Featured in the Spring 2021 issue of the Pentecostal Messenger, this article shares God's divine story, which began in the Garden and continues on in the hearts of every believer today.
March 1, 2021
Contending for Mission
Personally, I’m always up for a good story. The books and movies that grip me the most always tend to be those that keep me on the edge of my seat—the stories that make me think, take me and the audience along for the journey, and leave you longing for more. Perhaps that’s why I can’t seem to sit through those Christmas Hallmark movies my wife loves. Before we even hit play, I can already predict what’s going to happen! City girl goes home for the holidays, only to reconnect with the small-town guy she knew from high school… Here we go again. Sure, I’ll watch the movie if it means spending time with my wife, but honestly, I would much rather embark on an adventure with Frodo and Samwise or climb further up and further in with the Pevensie children in Narnia.
Ironically, you probably already know where I’m going with this. There is no greater story in existence than God’s story. His is one that is filled with excitement and anticipation, because every time we hear His story, we walk away feeling refreshed and renewed. His story is Gospel, and even though we already know how the story will end, we just can’t seem to get over how good it is. Now that’s the kind of story worth hearing and sharing over and over again…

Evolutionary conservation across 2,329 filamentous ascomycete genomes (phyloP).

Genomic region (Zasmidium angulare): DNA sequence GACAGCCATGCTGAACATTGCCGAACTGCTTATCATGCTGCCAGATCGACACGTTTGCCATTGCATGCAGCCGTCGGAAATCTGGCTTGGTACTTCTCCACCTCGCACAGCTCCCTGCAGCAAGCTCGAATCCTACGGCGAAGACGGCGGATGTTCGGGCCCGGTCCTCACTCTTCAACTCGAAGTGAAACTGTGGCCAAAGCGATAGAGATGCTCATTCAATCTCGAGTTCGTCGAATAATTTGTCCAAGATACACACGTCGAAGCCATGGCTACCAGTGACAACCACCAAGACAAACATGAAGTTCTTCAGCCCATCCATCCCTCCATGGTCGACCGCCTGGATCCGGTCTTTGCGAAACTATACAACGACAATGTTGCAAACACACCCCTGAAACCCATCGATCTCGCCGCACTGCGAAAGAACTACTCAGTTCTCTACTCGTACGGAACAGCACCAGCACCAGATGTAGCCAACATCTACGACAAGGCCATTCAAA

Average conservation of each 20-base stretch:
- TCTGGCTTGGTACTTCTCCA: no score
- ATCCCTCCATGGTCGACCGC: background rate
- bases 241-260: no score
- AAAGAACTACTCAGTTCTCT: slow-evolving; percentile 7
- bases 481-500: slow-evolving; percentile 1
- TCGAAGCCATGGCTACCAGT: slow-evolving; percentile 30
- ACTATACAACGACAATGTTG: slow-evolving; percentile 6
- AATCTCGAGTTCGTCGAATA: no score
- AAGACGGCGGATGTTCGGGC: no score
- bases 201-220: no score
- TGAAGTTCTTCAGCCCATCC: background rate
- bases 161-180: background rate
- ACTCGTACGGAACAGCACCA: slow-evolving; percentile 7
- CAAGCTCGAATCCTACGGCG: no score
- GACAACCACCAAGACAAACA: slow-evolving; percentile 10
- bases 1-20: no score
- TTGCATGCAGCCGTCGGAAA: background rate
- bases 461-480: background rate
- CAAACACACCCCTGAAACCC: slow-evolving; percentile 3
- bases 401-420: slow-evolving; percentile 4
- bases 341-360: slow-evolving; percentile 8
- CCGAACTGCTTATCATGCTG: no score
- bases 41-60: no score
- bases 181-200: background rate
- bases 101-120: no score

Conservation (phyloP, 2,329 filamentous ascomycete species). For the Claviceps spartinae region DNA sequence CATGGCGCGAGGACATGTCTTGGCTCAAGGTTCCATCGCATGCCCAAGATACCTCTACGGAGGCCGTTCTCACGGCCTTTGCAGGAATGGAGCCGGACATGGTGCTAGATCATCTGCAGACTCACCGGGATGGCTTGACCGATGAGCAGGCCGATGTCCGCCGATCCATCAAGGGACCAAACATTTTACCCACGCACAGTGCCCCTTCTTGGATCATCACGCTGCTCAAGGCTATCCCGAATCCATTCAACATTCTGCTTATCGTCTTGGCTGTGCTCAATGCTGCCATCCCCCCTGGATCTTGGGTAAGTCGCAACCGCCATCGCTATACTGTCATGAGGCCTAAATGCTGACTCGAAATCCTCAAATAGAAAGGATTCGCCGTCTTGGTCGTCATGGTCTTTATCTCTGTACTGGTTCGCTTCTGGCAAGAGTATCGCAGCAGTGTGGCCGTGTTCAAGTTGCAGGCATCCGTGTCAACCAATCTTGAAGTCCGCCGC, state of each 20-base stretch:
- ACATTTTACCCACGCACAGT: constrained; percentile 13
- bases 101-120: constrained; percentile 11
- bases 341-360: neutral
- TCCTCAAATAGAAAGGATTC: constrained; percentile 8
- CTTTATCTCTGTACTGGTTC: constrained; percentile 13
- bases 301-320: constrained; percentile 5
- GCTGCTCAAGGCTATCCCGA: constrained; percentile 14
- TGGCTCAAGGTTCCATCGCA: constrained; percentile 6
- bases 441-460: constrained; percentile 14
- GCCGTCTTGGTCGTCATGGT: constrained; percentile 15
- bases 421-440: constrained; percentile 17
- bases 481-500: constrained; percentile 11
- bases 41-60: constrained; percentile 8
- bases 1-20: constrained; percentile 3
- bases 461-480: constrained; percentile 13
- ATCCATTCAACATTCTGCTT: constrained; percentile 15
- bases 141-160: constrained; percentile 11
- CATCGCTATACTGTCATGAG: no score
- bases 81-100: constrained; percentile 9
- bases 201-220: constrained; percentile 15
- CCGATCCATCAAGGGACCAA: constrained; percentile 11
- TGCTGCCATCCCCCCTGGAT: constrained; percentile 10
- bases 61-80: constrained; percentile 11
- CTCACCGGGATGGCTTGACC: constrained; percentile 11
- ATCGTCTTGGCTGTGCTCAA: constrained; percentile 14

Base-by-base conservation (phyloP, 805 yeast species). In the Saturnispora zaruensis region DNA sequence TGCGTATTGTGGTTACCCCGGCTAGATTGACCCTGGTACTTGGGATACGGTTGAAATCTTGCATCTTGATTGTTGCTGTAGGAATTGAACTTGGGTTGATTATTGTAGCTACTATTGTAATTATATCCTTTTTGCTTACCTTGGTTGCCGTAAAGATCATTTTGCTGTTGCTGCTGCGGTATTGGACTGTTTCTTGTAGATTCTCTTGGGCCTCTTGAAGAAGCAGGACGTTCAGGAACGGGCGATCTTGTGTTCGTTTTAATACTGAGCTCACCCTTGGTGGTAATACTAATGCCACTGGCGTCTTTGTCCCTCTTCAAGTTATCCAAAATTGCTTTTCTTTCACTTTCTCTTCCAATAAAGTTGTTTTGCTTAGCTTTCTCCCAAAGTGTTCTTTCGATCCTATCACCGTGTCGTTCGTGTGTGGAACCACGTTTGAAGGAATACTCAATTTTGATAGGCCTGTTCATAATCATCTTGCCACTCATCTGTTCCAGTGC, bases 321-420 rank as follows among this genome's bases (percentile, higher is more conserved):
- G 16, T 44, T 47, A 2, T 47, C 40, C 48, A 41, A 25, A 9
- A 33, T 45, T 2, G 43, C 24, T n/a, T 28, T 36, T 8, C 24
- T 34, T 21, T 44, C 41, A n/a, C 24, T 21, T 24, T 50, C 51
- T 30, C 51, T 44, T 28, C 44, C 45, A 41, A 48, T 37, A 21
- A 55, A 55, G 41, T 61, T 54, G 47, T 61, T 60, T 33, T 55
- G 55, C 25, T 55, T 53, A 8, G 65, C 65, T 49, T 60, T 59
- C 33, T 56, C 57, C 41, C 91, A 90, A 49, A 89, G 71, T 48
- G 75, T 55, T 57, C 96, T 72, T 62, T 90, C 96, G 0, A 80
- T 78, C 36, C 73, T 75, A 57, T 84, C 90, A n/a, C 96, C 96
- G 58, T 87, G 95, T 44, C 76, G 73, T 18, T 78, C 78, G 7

In the beginning, God created the heavens and the earth. And the earth was formless and void; and darkness was on the face of the deep. And the Spirit ofGod was hovering over the face of the waters. Then God said, ‘Let there be light’; and there was light (Genesis 1:1-3).
In the first three verses of Scripture, we’re already acquainted with who God is: As Maker of Heaven and Earth, He is in the business of bringing form to chaos, filling voids, and dispelling darkness. You see, even from the very beginning, God’s mission was made clear; and the more we read of Him and the more we learn about Him, the more we grasp His unchanging nature.
From Genesis to Revelation, in the Old Testament and in the New, God’s story and God’s mission remain outrageously cohesive, motivated not by the Fall but actually by His decision to Create. What if the Fall was of no consequence to His divine plan? Not that He willed or desired it to happen, but merely that in the wake of sinfulness, He knew He might have an opportunity to write another chapter in His missional story—to not only bring form to earthly chaos but also to redeem human destruction, to not only fill physical voids but also the emotional ones, and to not only illuminate material darkness but also to open spiritually blind eyes.